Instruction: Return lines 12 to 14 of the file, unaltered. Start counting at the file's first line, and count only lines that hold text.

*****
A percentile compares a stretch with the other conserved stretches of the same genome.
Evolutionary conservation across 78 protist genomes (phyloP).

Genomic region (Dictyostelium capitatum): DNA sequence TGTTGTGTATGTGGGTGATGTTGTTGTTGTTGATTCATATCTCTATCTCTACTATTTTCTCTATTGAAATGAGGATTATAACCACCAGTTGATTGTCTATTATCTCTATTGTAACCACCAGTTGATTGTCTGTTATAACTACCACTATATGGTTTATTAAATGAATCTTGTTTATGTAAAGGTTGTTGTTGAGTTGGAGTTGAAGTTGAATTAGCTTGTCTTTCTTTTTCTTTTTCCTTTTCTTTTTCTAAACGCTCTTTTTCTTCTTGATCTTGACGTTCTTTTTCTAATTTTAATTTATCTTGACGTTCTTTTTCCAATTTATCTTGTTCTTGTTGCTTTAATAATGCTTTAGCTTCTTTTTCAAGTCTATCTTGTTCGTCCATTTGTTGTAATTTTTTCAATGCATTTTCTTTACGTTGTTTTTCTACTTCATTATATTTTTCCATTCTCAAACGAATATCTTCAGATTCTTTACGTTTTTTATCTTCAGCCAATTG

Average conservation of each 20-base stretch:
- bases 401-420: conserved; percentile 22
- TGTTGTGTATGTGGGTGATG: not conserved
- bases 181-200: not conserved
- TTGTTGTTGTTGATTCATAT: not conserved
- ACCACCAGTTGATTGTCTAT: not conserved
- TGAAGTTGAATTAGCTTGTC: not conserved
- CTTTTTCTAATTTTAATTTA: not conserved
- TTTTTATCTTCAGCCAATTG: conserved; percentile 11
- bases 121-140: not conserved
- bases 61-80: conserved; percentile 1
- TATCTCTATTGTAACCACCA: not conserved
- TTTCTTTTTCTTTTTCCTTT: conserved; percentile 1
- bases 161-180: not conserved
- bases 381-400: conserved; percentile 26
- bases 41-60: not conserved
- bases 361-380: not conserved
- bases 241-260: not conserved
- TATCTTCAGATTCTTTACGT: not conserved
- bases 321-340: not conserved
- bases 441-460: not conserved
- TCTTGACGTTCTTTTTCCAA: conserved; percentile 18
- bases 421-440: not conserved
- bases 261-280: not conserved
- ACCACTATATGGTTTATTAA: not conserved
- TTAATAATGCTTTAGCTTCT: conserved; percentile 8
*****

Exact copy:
- TTTTTATCTTCAGCCAATTG: conserved; percentile 11
- bases 121-140: not conserved
- bases 61-80: conserved; percentile 1